In addition, you can set a Memo field to support rich-text formatting. You can then apply different fonts, sizes, styles, and colors to your text.

Edit text in a text box

  • Place the cursor in the text box and change your data. Remember that you cannot perform calculations on numbers in a Text or Memo field.

Apply rich-text formatting

 Note   You can follow these steps only when a text box is bound to a Memo field. See the steps in View properties for a table field, earlier in this article.

  1. With the table open in Datasheet view, select the Memo field. Typically, you can look for a field named "Comments," Notes," or "Description."
  2. On the Home tab, in the Font group, use the buttons and menus to format the text.

You can apply different fonts and sizes, make text bold or italic, change colors, and so on.

Top of Page Top of Page

Use a datasheet to update data

You can change data by working directly in Datasheet view (a row and column grid similar to an Excel worksheet). You can change data in tables, query result sets, and forms that display datasheets.

Typically, you use datasheets when you need to change only a small number of records or parts of a single record. If you are familiar with Excel, datasheets should be relatively easy to understand, and you can make changes without any deeper knowledge of Access, such as the ability to create and run queries.

Remember these facts as you proceed.

  • You do not need to explicitly save your changes. Access commits them to the table when you move the cursor to a new field in the same row, or when you move the pointer to another row.
  • By default, the fields in an Access database should be set to accept a specific type of data, such as text or numbers. You must enter the type of data that the field is set to accept. If you don't, Access displays an error message.
  • A field may have an input mask applied. An input mask is a set of literal and placeholder characters that force you to enter data in a specific format. For example, an input mask for a postal code may require data that conforms to the French format, while an input mask for a phone number may require you to enter numbers in the German format.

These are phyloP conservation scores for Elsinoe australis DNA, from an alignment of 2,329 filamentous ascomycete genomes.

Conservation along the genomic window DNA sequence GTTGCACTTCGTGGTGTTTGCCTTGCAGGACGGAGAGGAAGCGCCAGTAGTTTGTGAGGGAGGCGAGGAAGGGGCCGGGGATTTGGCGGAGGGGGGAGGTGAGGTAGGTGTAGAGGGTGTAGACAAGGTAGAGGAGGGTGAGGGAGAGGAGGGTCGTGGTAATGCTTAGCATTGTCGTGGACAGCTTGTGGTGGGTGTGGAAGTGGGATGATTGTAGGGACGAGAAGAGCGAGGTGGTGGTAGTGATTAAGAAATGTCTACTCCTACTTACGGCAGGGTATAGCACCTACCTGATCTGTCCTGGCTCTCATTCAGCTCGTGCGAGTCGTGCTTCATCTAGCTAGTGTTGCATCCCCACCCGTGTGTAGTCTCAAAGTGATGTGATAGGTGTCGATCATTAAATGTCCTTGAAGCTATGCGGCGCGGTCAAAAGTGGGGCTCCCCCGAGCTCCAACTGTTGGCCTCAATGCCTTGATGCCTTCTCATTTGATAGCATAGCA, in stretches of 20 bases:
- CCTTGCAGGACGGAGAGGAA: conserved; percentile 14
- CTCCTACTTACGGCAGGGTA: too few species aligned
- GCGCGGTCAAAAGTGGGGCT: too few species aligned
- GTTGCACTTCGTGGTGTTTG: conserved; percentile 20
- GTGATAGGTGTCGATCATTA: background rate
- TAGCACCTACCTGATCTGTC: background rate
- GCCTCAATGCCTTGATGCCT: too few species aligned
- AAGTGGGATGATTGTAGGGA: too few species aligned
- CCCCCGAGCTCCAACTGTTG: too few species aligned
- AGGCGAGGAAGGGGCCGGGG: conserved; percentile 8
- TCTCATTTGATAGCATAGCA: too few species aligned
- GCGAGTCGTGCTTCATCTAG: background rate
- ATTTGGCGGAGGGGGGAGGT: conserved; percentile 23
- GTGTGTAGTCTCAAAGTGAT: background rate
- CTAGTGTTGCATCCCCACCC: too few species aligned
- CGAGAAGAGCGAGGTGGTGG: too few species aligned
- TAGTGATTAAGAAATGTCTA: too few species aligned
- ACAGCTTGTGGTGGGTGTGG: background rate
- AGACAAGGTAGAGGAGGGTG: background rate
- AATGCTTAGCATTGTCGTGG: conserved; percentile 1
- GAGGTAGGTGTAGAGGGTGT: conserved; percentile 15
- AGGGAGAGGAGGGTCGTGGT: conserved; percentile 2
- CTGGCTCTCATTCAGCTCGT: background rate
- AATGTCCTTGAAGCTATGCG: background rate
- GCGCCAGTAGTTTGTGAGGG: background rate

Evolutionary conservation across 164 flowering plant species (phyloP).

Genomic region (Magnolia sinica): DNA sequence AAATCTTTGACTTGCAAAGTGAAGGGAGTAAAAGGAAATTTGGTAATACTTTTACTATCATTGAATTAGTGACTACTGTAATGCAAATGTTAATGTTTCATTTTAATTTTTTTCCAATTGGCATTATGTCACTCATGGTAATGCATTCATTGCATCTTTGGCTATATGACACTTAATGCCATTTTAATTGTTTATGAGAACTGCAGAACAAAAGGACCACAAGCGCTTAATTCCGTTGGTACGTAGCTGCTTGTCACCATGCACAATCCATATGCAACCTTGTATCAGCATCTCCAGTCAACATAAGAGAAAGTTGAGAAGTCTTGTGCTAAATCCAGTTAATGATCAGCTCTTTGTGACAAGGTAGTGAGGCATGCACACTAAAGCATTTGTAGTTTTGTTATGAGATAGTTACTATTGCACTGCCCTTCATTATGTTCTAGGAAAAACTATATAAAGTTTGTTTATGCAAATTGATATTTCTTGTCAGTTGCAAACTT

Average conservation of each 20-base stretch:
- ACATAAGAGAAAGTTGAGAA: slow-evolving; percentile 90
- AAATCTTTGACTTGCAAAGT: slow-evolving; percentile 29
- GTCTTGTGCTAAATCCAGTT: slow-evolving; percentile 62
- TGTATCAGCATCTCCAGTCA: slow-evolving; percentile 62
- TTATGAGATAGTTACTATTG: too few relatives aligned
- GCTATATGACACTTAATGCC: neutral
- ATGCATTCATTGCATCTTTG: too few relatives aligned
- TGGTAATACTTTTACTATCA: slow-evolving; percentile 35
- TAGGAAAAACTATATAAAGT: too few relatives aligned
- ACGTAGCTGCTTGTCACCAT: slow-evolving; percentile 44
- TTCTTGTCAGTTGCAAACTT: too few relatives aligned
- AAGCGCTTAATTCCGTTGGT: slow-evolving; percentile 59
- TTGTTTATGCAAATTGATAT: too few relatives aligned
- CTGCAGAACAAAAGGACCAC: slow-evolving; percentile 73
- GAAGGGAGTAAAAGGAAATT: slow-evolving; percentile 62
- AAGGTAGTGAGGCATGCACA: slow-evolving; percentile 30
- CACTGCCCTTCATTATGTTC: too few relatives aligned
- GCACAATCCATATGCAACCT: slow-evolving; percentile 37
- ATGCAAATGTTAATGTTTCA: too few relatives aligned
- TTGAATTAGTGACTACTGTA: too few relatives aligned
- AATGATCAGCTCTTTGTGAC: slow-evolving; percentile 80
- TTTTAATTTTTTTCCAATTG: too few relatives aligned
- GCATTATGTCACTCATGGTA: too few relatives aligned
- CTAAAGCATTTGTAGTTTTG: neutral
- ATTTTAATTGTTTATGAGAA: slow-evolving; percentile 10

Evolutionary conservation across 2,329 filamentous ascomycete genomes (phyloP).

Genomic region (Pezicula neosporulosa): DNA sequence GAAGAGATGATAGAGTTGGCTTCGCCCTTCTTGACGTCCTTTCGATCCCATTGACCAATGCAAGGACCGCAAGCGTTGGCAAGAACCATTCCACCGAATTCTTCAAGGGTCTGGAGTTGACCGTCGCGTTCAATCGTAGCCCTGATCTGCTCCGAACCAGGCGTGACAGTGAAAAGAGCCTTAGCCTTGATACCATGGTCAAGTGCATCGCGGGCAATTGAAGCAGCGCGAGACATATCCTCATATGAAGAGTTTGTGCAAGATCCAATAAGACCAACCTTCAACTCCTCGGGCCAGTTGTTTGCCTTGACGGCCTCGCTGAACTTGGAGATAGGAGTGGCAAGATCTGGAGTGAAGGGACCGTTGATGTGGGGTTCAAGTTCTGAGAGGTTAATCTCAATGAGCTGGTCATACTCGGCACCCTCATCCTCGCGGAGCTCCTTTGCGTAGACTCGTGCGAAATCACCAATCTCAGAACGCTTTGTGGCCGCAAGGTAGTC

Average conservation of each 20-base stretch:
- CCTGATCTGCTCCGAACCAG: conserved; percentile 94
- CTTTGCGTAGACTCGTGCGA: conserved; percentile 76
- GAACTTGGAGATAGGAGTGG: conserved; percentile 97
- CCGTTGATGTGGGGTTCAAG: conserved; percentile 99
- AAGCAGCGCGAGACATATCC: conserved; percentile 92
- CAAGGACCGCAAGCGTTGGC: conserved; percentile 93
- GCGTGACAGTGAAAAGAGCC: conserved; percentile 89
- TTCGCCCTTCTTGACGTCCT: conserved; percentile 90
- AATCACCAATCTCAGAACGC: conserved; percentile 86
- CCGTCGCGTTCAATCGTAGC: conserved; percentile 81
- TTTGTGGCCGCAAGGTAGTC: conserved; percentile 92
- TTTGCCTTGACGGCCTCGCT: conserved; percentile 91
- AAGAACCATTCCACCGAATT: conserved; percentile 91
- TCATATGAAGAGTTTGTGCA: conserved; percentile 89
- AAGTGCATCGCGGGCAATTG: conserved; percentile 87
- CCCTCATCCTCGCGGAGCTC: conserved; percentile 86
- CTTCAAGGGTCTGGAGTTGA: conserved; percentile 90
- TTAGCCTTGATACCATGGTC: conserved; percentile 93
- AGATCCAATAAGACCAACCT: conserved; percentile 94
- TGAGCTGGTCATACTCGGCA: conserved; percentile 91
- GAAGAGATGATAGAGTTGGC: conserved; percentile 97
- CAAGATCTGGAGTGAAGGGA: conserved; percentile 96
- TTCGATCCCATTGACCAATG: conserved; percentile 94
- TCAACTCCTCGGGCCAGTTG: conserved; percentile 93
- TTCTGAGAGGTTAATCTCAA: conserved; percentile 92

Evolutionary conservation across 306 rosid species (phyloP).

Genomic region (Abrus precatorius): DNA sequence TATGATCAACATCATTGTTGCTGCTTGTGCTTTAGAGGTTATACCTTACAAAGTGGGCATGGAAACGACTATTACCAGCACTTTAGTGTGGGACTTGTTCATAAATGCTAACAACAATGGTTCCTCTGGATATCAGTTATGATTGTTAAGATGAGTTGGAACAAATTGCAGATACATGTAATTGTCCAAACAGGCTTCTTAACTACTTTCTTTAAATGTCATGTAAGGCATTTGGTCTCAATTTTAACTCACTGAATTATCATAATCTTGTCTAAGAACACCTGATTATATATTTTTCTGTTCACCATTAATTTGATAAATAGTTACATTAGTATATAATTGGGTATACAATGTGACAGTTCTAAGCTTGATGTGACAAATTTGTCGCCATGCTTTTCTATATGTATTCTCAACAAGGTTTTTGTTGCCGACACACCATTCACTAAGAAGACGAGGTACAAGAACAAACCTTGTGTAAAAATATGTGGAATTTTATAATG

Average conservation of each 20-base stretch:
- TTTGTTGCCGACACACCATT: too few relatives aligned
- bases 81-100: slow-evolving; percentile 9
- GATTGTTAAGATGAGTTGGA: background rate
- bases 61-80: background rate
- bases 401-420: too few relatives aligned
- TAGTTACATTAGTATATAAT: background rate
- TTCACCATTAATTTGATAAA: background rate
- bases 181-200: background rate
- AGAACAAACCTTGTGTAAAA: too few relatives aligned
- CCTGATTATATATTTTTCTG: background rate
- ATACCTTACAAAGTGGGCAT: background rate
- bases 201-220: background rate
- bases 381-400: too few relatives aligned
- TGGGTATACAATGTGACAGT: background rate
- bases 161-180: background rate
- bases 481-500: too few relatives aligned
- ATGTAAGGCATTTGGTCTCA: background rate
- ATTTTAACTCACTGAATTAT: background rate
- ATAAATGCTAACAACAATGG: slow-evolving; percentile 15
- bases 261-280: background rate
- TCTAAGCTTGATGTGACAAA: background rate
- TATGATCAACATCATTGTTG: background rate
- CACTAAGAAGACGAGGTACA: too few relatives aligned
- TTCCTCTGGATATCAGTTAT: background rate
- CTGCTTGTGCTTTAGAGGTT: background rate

For more information about input masks, see the article Format data in rows and columns.

  • With the exception of attachments and multivalued lists, you can enter only one value in most fields. If you don't know whether a field accepts attachments, contact your database designer or system administrator. You can always identify a multivalued list because Access displays a check box next to each list item.

Change data in a datasheet

  1. In the Navigation Pane, double-click the table or query that contains the data you want to change.

By default, Access opens the table or query in Datasheet view — a grid that resembles an Excel worksheet.

  1. Click or otherwise place the focus on the first field that you want to change, and edit the data.
  2. To move to the next field, press TAB, use one of the arrow keys, or click the next field.

When you press TAB, by default, Access uses your Windows regional settings to determine whether it moves the cursor to the left or to the right. If the computer is set to use a language that reads from left to right, the cursor moves to the right when you press the TAB key. If the computer is set for a language that reads from right to left, the cursor moves to the left.

Apply rich-text formatting to data in a Memo field

  1. With the table or query result open in Datasheet view, select the Memo field.

Typically, you can look for a field named "Comments," "Notes," or "Description." If you still can't find the Memo field, see the steps in View properties for a table field, earlier in this article.

  1. On the Home tab, in the Font group, use the buttons and menus to format the text.

You can apply different fonts and sizes, make text bold or italic, change colors, and so on.

Top of Page Top of Page

Use an update query to change existing data

You use update queries to add, change, or delete part (but not all) of one or more existing records. You can think of update queries as a powerful form of the Find and Replace dialog box. You enter a select criterion (the rough equivalent of a search string) and an update criterion (the rough equivalent of a replacement string). Unlike the dialog box, update queries can accept multiple criteria, allow you to update a large number of records in one pass, and allow you to change records in more than one table.